What are some of the 2021 hospitality trends we can expect to see in the new year?

The hospitality and foodservice industries are ever changing. Year after year, businesses in these spaces are constantly working to improve themselves and their concept, fighting amongst dozens of competitors to bring in guests – and ideally keep them there for years to come. 

2020 has been a lot different than what we expected, especially in the hospitality industryAs we look ahead, it’s important to consider what we’ve learned and experienced throughout the year in order to understand what to expect for 2021 hospitality trends. What largely shapes that is the pandemic.  

As the pandemic gained speed in March, bars, restaurants, and hotels around the country were forced to shut down amid growing cases in the U.S. Over the course of a few months, thousands of employees were laid off and businesses were shuttered – some permanently. During the summer, most businesses were able to reopen with capacity restrictions because cases were declining. As we were getting used to our new normal, the country began a second wave of cases. As of November, restaurants face being closed once more as we enter what looks like a long and difficult winter.  

In order to set proper expectationswe’re putting together a list of what we can expect to see regarding 2021 hospitality trends. These trends are compiled based on LGC’s extensive experience in the hospitality industry, what we’ve learned from 2020, and what experts have begun to predict for the upcoming year.  

2021 Hospitality Trends

Improvement on QSR Concept
QSR – or quick style restaurants – is a term mainly used to describe fast food restaurants but can also include any establishment that prioritizes swift service where customers can be in and out with their food. QSR’s, like McDonald’s or Taco Bell, experienced the least disruption during COVID because their design already allowed for minimal contact between employees and customers, deeming them essential.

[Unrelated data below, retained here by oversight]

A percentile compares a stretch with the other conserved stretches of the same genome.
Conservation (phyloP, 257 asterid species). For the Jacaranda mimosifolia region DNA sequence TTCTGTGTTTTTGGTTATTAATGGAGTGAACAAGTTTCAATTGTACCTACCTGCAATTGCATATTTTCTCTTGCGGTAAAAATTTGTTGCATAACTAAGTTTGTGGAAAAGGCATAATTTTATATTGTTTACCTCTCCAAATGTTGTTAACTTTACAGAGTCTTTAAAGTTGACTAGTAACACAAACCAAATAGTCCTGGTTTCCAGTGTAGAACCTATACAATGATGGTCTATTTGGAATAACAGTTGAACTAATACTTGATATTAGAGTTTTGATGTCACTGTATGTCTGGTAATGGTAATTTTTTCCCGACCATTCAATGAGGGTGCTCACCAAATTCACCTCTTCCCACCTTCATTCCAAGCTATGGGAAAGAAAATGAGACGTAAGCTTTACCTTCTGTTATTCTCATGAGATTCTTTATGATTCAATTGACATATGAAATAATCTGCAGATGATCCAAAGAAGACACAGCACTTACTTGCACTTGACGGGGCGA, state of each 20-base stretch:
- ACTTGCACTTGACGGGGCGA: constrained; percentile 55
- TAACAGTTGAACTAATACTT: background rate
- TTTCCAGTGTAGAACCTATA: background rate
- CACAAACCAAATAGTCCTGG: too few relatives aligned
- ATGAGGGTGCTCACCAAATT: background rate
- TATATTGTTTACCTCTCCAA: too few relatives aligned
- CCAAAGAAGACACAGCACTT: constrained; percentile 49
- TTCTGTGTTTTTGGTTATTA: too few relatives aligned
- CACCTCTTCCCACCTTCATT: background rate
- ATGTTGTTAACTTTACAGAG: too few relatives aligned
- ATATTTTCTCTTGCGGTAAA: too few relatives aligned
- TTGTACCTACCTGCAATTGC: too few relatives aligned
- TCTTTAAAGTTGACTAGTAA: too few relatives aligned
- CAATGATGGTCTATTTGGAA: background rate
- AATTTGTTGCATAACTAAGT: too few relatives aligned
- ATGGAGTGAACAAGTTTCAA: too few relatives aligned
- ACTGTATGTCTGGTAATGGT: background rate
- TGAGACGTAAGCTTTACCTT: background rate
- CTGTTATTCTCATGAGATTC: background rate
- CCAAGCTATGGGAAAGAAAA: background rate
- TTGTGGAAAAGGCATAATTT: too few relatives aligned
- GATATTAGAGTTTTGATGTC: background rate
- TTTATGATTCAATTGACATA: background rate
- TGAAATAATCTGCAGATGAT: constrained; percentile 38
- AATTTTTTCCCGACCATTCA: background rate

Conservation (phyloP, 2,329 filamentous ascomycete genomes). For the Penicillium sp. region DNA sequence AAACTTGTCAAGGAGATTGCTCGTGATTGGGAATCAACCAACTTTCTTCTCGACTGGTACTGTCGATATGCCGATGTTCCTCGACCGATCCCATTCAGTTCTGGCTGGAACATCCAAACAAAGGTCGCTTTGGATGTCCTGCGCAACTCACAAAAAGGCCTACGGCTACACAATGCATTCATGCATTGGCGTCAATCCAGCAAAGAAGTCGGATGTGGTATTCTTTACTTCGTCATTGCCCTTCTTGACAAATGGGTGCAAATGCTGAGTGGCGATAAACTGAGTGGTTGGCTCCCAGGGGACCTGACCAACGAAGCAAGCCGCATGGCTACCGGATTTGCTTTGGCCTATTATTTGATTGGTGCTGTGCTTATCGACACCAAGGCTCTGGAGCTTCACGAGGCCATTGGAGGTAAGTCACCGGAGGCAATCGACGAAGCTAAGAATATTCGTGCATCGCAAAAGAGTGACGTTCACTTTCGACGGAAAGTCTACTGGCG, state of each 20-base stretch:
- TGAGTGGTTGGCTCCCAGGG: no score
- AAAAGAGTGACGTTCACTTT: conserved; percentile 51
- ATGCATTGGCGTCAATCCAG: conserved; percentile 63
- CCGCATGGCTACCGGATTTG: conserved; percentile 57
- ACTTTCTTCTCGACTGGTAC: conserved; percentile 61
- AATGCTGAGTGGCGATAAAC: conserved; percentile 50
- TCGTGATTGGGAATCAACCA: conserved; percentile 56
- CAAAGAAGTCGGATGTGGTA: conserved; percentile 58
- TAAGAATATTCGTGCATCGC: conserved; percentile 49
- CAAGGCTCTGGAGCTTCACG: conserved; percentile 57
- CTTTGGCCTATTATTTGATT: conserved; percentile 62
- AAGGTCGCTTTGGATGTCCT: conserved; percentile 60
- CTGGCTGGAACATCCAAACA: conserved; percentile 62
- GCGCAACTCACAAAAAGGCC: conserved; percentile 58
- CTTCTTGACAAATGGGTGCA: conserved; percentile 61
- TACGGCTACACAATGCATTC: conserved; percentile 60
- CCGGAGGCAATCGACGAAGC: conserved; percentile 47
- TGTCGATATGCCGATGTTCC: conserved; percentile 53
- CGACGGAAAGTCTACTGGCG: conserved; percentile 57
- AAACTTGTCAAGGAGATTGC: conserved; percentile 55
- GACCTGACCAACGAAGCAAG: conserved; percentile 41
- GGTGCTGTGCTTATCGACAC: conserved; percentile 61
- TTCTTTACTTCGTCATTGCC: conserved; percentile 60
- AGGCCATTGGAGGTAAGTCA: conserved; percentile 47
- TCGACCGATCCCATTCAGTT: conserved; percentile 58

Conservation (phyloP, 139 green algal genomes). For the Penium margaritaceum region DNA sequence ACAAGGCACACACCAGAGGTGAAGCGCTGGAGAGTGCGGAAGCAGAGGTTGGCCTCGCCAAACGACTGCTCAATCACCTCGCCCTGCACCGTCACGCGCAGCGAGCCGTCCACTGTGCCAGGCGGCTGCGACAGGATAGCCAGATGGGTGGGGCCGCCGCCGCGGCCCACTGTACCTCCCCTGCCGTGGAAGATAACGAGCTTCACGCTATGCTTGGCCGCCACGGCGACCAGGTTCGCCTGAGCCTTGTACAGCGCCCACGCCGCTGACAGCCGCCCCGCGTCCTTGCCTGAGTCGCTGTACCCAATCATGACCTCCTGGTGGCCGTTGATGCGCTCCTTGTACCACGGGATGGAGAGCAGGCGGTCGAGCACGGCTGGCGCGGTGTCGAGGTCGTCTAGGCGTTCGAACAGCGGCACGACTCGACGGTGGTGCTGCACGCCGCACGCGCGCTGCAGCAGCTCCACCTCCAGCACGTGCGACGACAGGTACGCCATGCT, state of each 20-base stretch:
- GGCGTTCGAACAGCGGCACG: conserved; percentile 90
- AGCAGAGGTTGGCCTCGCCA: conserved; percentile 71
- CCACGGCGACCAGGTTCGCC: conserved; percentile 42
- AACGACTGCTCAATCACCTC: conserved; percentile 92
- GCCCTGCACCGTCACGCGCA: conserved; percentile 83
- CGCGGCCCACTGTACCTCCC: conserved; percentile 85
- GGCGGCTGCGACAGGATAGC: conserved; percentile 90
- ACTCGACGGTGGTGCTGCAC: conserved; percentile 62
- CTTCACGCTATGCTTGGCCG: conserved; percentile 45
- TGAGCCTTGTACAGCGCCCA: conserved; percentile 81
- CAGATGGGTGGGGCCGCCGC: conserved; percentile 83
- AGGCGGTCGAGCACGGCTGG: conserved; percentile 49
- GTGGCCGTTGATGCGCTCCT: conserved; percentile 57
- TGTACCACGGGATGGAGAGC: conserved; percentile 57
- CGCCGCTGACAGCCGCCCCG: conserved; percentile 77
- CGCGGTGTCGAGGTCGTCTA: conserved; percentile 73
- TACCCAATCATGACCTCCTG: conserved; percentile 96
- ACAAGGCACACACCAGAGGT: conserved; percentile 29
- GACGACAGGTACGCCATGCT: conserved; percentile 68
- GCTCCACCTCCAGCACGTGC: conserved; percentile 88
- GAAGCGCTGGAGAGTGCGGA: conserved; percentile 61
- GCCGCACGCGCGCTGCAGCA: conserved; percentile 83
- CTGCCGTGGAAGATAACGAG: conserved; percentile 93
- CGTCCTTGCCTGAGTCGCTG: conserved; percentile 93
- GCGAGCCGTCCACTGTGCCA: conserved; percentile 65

Because of their continued popularity during the pandemic, well known quick service restaurants have been improving on their concepts, whether it’s to make them more COVID-friendly or to create attractive offerings to drive guests in. As we kick off the new year, we anticipate not only seeing unique updates to popular fast-food places, but also more options becoming available.  

2021 Hospitality Trends – LGC’s What to Watch:  

  • Keep an eye out for adjusted menu’s that offer more to-go friendly items and remove items that don’t travel well.  
  • QSR’s will begin adding more cost-mindful menu items to allow for guests ordering out without breaking the bank.  

Continued Rise of Ghost Kitchens
Although ghost kitchens have been popping up for a few years, they’ve experienced massive growth due to the emergence of the coronavirus. Known sometimes as a virtual or dark kitchen, a ghost kitchen is fully functional and set up to create restaurant-quality delivery meals without the need for dine in (or even to-go) business.

According to Restaurant Business Online, “The boom in ghost kitchens catalyzed by the coronavirus will likely outlast the pandemic itself: According to Technomic, sales via ghost restaurants from 300 facilities in the United States will rise by a projected 25% each year for the next 5 years—an estimated $300 million in yearly sales.”